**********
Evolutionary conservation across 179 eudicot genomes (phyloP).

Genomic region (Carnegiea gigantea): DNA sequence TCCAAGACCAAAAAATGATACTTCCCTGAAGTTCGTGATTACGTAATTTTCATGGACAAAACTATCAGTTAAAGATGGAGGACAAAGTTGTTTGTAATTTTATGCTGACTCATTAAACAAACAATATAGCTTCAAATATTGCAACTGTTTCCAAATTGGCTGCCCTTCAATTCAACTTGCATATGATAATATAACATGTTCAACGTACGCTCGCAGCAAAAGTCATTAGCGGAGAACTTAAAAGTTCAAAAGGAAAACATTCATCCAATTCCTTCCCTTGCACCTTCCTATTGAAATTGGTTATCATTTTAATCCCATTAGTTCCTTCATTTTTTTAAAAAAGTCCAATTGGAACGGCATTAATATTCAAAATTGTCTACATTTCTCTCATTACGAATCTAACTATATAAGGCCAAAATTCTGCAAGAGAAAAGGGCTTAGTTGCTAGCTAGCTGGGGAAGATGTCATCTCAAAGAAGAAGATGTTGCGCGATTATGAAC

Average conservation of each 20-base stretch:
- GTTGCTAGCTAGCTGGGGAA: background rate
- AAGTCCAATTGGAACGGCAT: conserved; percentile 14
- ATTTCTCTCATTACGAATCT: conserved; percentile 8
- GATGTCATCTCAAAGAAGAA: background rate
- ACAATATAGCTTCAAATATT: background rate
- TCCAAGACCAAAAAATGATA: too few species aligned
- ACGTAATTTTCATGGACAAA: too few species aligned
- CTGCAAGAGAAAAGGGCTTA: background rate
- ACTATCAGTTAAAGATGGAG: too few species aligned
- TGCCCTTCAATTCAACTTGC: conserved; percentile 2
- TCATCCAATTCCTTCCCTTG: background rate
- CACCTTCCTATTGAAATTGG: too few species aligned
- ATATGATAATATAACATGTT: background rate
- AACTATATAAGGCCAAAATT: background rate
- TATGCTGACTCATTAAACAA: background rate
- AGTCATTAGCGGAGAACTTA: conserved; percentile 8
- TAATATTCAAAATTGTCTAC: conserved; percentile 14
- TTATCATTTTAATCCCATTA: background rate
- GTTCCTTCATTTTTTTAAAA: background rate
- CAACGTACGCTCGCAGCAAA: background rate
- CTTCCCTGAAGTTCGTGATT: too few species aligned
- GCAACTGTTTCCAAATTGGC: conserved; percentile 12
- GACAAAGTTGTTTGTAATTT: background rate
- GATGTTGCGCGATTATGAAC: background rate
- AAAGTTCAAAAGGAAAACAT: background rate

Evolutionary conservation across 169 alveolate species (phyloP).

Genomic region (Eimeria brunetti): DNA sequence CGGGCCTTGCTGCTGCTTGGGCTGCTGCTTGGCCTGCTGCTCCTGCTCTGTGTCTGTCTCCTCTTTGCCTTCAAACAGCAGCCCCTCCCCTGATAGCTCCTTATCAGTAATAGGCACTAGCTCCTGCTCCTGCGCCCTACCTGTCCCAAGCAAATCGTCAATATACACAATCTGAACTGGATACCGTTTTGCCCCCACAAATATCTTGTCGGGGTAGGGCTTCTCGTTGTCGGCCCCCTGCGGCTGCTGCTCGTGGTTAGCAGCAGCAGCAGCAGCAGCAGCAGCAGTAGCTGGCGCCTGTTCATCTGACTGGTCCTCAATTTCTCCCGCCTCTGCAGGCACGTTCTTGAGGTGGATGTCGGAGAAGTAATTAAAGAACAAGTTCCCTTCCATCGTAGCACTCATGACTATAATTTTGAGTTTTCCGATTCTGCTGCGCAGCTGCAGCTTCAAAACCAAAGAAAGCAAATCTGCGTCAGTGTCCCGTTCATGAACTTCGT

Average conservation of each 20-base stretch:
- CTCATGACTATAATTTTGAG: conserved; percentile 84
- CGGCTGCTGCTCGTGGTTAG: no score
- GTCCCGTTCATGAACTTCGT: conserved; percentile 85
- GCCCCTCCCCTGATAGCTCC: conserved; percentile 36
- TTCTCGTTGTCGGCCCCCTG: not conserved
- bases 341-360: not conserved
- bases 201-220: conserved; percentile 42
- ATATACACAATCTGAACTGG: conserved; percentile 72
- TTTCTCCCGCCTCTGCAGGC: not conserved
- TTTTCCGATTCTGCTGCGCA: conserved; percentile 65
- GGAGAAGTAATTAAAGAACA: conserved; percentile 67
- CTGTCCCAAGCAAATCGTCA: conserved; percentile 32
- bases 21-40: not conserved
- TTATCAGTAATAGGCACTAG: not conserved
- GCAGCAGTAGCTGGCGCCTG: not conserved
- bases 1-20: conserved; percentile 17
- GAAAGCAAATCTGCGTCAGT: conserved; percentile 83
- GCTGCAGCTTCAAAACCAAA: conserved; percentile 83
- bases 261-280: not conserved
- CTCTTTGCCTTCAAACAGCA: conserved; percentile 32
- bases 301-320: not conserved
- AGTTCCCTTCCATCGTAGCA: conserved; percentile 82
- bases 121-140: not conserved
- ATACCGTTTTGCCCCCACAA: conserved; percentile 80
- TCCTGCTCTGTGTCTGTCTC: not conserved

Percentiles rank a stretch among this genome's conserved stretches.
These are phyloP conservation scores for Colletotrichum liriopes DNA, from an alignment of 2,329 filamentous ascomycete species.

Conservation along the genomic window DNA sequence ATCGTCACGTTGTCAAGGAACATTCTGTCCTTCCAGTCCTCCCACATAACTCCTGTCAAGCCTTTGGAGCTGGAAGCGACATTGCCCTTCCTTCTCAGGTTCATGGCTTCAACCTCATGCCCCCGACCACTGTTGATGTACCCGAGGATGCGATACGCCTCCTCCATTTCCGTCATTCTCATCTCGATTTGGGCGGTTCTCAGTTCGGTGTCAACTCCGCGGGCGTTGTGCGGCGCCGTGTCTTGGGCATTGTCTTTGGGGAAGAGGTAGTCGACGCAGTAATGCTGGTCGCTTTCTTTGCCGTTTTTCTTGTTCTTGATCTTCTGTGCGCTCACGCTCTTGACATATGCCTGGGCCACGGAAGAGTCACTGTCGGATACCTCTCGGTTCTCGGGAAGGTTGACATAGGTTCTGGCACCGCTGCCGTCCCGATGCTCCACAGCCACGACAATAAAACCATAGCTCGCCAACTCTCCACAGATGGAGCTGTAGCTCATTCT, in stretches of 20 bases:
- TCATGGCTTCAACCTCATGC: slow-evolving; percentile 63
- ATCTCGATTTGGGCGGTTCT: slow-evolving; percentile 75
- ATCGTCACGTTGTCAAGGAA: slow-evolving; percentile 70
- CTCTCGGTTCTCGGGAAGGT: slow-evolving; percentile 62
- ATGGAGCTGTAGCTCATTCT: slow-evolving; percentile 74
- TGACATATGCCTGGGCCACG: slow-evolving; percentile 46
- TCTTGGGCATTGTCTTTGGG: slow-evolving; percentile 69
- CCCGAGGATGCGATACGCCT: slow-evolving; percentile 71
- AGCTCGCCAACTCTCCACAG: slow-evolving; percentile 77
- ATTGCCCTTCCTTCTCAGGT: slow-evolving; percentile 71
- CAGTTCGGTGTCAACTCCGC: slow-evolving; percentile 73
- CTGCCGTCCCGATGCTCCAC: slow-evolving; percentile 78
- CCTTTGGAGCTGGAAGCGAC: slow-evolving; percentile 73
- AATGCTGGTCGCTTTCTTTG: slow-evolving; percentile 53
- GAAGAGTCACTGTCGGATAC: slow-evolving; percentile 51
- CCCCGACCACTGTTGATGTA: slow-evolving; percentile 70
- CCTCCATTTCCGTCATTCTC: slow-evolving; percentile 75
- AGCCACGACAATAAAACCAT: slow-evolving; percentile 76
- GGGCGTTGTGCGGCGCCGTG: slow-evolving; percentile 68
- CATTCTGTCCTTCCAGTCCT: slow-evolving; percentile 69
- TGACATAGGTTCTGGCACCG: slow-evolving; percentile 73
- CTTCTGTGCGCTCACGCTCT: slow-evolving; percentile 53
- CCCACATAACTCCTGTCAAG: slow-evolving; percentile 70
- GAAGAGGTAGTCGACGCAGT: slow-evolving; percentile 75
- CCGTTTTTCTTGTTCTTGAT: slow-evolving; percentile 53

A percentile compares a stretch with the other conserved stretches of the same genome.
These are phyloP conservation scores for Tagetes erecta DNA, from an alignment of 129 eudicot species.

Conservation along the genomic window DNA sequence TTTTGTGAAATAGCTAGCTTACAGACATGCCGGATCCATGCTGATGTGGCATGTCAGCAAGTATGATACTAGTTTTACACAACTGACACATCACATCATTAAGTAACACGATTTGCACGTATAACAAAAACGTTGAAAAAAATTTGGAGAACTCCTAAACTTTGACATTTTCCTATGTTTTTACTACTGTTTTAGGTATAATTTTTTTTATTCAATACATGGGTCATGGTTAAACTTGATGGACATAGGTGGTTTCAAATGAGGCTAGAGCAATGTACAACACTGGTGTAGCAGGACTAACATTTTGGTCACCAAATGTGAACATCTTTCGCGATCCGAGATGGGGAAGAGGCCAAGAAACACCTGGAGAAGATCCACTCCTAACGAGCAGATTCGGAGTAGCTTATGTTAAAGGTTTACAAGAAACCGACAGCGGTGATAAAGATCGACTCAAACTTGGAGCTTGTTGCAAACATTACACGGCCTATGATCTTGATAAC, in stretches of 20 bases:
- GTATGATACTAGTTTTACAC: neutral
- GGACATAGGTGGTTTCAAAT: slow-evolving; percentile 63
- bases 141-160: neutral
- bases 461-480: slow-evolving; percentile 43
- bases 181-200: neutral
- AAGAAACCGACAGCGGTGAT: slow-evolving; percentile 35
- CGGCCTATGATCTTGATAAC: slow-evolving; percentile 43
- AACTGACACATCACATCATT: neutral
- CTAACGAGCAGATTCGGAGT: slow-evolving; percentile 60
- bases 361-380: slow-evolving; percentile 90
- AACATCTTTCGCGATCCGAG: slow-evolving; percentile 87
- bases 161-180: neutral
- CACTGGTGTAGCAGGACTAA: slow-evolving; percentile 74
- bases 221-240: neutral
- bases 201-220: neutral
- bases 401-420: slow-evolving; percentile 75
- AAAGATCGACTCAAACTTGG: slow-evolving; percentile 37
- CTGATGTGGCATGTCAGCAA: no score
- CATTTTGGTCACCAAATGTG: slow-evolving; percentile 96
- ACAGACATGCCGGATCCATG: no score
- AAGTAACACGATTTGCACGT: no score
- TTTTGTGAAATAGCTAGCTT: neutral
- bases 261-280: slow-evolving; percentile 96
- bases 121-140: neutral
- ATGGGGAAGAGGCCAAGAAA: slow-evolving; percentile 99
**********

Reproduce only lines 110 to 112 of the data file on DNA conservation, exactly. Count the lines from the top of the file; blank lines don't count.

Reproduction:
- bases 261-280: slow-evolving; percentile 96
- bases 121-140: neutral
- ATGGGGAAGAGGCCAAGAAA: slow-evolving; percentile 99